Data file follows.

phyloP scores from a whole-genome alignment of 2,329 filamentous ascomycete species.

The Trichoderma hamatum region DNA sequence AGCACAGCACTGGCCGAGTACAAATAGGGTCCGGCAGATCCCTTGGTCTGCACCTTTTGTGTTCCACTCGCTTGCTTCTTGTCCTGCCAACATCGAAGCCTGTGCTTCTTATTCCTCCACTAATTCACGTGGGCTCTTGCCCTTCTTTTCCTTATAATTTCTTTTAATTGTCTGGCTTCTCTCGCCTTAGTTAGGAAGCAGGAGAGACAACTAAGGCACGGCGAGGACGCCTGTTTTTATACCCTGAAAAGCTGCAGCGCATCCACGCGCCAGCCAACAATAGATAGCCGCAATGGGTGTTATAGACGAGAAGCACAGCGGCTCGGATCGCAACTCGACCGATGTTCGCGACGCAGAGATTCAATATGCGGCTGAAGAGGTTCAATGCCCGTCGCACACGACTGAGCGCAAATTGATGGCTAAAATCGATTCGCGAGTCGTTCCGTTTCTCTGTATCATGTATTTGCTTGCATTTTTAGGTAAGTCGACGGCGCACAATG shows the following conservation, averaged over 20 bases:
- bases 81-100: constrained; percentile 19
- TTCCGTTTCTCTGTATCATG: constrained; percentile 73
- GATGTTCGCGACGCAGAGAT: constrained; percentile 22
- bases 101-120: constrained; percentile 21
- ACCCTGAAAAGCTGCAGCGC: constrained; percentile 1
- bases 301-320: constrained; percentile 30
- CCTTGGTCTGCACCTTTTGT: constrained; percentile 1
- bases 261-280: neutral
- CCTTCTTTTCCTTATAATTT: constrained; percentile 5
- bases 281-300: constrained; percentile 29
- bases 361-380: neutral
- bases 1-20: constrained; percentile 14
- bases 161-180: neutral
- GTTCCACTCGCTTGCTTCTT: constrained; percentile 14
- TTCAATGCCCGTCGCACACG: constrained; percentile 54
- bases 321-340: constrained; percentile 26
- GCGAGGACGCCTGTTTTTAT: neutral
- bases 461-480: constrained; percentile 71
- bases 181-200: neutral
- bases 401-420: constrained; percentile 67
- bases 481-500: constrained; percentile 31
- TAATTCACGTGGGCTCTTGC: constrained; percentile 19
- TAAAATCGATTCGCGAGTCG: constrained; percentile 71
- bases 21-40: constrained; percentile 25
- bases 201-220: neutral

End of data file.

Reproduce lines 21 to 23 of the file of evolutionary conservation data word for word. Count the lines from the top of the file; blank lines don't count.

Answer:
- bases 181-200: neutral
- bases 401-420: constrained; percentile 67
- bases 481-500: constrained; percentile 31